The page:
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Energy Storage Information

Historically, most energy storage facilities were pumped hydro systems.  These systems provide energy storage for the Massachusetts electricity grid (see an example), and account for over 90% of existing energy storage systems worldwide.  However, battery storage technology is on the rise.  As battery technologies increase in efficiency and decrease in cost, these energy storage systems are becoming increasingly common.  In fact, lithium ion batteries accounted for 93% of all new storage capacity added in 2020.  Other storage technologies, including flow batteries, thermal storage, and compressed air systems, are also being researched and developed.

In Massachusetts, energy storage systems are now being proposed for development either as stand-alone systems connected directly to the electricity grid, or in conjunction with energy-generating facilities, such as solar PV arrays.  In fact, as of April 2020, the state's solar incentive program (SMART) requires that most large solar PV arrays (500 kW AC or more in size) include an energy storage component.

Energy storage systems are critical for balancing electricity supply and demand, particularly as part of the transition towards a renewable energy future in which more variable sources of energy, like wind and solar power, are added to the grid.  Energy storage systems also can reduce the need for extra energy generation capacity that is only used during periods of peak demand, when electricity use is at its highest; these systems do so by storing up electricity when demand is low, and then discharging electricity into the grid when demand is high.  Reducing the maximum electricity generation capacity needed has both environmental and financial benefits.  In addition, energy storage research & development could provide job opportunities and other economic benefits to residents and businesses within Massachusetts - see CEE's report HERE.  On the other hand, energy storage systems may have safety, social, and environmental impacts.  As these systems become more common, municipalities will want to weigh these considerations during planning and permitting processes.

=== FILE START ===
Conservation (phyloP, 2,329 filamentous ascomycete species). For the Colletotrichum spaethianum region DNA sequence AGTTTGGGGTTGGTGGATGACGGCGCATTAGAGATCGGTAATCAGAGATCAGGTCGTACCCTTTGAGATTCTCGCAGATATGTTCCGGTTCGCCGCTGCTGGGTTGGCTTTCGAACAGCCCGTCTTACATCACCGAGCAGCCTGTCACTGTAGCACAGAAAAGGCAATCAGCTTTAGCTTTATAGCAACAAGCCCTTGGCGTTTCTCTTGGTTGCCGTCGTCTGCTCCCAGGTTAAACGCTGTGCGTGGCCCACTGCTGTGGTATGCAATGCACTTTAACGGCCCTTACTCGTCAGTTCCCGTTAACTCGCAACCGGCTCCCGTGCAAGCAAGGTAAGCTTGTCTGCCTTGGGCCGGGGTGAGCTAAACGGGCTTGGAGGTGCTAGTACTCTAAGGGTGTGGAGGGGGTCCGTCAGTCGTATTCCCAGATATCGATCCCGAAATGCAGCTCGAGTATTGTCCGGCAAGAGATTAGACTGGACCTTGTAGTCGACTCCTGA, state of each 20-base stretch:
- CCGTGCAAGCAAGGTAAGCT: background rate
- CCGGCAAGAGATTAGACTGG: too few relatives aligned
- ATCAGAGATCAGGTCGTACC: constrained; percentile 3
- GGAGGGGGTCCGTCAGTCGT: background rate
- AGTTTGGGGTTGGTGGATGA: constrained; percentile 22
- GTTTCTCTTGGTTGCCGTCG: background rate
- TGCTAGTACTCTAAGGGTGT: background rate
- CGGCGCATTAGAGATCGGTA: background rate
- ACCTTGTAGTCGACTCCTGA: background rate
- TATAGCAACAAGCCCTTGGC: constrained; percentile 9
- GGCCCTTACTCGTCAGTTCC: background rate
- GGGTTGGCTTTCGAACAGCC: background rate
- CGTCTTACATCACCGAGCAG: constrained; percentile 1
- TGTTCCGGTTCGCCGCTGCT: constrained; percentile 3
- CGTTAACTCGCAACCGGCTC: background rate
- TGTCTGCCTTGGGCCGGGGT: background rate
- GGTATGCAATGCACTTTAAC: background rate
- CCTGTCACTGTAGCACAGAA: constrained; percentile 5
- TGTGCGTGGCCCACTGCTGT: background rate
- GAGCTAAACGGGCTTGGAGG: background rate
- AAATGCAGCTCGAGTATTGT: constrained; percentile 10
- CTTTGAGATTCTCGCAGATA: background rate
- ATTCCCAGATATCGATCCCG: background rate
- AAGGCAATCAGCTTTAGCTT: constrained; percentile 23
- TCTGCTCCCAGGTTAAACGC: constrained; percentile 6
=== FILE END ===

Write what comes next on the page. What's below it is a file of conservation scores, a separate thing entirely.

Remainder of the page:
Basic Information about Energy Storage

Battery Storage FAQ - Basic information about grid-scale battery storage from the National Renewable Energy Laboratory.

Energy Storage Information - Basic information about energy storage from the U.S. Office of Electricity.

Energy Storage Resources - Energy storage information, programs, and policies from the Massachusetts Clean Energy Center.

Energy Storage Technologies - Basic information about energy storage and types of storage technologies from the University of Michigan.

Battery Storage - Basic information about battery storage from National Grid.

Municipal Planning & Permitting Resources

Town of Medway - Medway officials have assembled a variety of helpful energy storage resources, including consultant reports solicited and paid for by the town, as part of review of a proposal for a new 10-acre battery storage system and substation to be built in the muncipality. 

Energy Safety & Reliability Forum - Pacific Northwest National Laboratory is hosting an Energy Storage Systems Safety & Reliability forum to be held in early May.  The two-day event will will focus on the current state of energy storage safety and reliability, and identify additional R&D efforts to advance the U.S. Department of Energy roadmap for energy storage. The forum will also examine key challenges, opportunities, and potential solutions for improving the safety and reliability of energy storage systems.

 PVPC Best Practices - Excerpts from the Pioneer Valley Planning Commission's Solar Best Practices Guide, developed in part by CEE, regarding energy storage.  The full guide can be found HERE.

Energy Storage Best Practices - New England best policy practices regarding energy storage, from the Clean Energy States Alliance.


Note:  Large battery storage facilities are still relatively new.  As additional information and resources become available, we will post them on this page.  If you have additional resources to share, please e-mail Zara Dowling (